Our personality can play a significant role in our eating and lifestyle behaviours, as well as our ability to manage our weight successfully. Some people might spend a good deal of their time doing things because they feel they should, perhaps not considering their own needs and what’s important to them (whether that’s rest-time, a bit more fun-time etc). They might also exercise a lot of self-discipline and might be driven to achieve; other people might spend a good deal of their time doing things based on ‘in the moment’, impulsive desires and decisions, focusing on what they want to do rather than what they should be doing; they might also lack self-discipline or easily give up diets or exercise plans.
As with everything, balance is key. Fun, pleasure and rest are extremely important in life, and a great antidote to stress, but sometimes it’s also important and necessary to do things we don’t feel like doing, or do things that require a bit of effort. On the other hand, if you inflict strict dietary and exercise rules on yourself, or you have very high expectations of yourself in general so that you set yourself overly challenging goals, such an approach is likely to be unsustainable.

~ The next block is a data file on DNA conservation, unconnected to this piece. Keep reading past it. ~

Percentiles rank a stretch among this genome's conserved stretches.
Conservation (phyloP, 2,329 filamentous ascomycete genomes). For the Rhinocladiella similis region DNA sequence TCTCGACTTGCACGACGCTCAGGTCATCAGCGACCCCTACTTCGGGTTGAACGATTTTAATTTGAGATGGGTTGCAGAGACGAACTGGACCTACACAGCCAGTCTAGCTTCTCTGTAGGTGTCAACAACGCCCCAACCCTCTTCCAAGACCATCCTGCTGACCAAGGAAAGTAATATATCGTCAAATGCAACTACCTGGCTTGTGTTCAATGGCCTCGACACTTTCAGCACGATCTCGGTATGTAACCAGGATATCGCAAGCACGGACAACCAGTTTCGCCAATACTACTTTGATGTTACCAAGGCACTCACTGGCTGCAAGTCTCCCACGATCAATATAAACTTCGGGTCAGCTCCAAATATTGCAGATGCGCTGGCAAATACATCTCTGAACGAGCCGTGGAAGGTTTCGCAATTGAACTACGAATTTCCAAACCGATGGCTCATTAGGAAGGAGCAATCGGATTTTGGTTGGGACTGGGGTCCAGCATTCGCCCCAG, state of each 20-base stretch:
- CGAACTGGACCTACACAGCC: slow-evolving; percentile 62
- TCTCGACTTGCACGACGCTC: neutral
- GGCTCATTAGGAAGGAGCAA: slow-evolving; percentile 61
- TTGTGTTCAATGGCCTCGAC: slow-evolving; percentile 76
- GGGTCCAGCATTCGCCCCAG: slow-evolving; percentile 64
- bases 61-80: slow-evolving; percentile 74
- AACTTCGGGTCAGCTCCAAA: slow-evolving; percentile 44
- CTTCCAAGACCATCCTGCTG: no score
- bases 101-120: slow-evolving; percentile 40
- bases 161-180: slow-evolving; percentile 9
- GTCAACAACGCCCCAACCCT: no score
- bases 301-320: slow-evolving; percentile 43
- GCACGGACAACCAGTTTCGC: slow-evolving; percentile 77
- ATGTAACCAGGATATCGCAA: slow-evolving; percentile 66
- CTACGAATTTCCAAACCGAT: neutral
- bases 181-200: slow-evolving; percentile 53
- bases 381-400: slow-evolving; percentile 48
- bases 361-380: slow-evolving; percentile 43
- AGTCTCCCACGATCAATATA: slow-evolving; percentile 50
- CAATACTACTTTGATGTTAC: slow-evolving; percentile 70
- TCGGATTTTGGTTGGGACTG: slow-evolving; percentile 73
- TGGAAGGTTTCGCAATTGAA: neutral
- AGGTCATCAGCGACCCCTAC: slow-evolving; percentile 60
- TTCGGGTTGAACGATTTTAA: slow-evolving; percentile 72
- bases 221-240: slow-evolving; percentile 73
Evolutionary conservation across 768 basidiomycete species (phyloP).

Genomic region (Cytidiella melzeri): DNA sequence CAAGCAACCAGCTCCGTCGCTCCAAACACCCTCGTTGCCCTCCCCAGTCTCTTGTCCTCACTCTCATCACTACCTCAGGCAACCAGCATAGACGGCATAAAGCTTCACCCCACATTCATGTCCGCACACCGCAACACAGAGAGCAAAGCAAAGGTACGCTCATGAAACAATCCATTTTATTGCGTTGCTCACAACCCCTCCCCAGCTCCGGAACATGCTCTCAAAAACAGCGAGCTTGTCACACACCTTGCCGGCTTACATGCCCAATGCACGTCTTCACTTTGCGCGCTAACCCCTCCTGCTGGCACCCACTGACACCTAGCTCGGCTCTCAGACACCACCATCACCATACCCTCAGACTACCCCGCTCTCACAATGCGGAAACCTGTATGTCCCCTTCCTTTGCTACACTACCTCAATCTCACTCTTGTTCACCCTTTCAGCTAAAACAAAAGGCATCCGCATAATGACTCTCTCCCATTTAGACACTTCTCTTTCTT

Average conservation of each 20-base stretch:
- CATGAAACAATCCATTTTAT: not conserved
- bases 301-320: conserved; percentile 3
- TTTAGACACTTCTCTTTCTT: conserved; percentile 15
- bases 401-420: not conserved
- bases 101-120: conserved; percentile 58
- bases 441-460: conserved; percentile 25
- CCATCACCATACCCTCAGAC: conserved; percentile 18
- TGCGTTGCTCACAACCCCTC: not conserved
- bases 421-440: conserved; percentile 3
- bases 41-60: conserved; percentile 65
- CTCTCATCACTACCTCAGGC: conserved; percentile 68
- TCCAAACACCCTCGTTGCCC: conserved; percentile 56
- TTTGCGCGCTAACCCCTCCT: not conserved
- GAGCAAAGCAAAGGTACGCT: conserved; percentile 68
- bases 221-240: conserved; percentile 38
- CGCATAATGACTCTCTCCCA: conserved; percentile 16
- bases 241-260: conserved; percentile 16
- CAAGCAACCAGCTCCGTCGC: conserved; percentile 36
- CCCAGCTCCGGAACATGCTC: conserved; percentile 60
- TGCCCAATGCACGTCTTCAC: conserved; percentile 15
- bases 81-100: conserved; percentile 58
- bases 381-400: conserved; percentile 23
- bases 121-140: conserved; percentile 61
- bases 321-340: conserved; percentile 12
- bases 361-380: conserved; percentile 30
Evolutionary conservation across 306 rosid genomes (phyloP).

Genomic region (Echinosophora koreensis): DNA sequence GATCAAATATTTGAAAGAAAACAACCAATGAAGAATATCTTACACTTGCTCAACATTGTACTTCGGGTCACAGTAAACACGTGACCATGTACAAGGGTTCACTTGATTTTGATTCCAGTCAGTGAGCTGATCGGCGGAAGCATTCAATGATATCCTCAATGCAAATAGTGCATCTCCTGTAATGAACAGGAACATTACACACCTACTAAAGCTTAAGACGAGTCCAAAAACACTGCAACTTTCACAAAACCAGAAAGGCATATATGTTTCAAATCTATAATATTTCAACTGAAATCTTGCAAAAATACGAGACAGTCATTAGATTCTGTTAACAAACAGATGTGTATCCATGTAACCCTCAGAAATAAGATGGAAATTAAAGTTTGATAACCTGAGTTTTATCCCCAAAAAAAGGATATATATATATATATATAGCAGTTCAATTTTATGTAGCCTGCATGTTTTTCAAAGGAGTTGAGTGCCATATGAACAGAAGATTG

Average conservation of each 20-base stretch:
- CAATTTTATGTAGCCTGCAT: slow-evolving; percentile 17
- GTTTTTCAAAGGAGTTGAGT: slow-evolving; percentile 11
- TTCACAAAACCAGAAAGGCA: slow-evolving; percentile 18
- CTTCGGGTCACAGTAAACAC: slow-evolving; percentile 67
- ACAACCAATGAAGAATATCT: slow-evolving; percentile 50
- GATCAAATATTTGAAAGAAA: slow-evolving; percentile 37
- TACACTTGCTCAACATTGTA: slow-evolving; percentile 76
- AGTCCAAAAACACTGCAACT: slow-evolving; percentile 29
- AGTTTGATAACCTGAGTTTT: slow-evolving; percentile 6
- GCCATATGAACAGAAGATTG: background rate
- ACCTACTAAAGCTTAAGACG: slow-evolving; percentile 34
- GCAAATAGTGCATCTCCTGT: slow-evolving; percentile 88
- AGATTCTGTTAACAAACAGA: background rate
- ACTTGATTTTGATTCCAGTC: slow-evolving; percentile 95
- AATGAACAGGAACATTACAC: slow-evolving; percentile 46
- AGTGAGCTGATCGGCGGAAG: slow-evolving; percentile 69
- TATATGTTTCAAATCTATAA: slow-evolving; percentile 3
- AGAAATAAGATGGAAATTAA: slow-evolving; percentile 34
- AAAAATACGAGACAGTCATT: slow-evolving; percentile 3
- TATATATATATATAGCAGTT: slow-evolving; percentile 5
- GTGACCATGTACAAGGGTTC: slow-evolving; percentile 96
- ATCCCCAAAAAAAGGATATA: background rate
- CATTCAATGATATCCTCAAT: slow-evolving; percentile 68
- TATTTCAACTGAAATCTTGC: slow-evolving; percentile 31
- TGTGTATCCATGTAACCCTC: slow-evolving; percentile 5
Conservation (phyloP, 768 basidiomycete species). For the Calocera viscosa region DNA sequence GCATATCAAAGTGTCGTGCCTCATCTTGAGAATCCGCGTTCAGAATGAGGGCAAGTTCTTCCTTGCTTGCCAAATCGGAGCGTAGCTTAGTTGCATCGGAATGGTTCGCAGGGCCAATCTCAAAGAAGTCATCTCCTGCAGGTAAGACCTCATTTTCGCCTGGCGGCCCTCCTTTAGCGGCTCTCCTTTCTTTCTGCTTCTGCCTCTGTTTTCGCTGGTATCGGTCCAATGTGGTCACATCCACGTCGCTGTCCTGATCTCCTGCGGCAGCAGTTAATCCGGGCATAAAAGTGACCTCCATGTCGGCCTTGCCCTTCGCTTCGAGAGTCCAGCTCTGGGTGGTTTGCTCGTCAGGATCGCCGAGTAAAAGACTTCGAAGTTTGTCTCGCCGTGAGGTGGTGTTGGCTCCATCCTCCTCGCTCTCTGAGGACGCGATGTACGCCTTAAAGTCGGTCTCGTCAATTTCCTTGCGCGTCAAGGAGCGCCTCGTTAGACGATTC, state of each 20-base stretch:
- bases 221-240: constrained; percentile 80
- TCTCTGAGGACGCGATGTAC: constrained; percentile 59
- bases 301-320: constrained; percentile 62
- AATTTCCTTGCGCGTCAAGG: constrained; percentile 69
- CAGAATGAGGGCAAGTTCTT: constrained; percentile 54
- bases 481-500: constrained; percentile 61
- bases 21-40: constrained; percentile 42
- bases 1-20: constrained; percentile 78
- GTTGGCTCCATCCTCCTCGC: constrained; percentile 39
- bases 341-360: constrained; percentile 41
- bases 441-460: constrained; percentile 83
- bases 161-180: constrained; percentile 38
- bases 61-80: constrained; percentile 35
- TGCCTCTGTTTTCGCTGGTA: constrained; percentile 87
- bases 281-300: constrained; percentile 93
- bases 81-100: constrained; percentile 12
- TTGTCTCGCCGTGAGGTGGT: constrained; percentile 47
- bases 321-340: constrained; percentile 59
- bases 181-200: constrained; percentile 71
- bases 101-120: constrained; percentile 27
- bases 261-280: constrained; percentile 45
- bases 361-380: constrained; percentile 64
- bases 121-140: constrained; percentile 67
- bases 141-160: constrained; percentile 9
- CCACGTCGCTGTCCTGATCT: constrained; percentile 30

3 Boost Your Weight Loss Motivation: ’Adding-In’ Mindset
When it comes to diets, it’s easy to fall into the mode of obsessing about what you should and shouldn’t eat- many diet plans provide lists of ‘allowed’ and ‘forbidden’ foods. A great way to boost your weight loss motivation is to have an ‘adding-in’ mindset- this enables you to focus on introducing new, healthy foods into your diet which can add more variety to your current eating and inspire you to try new recipes. One way you can start adopting an ‘adding-in’ mindset is to try one new fruit or vegetable every week, or buy a different type of nut for snacks each week, or try a new cheese or a variety of pulse or wholegrain you’ve not tried before. This approach can be a refreshing change from the typical dieting approach where it’s easy to feel deprived due to the focus on thinking about what you can’t eat.
4 Boost Your Weight Loss Motivation: Journaling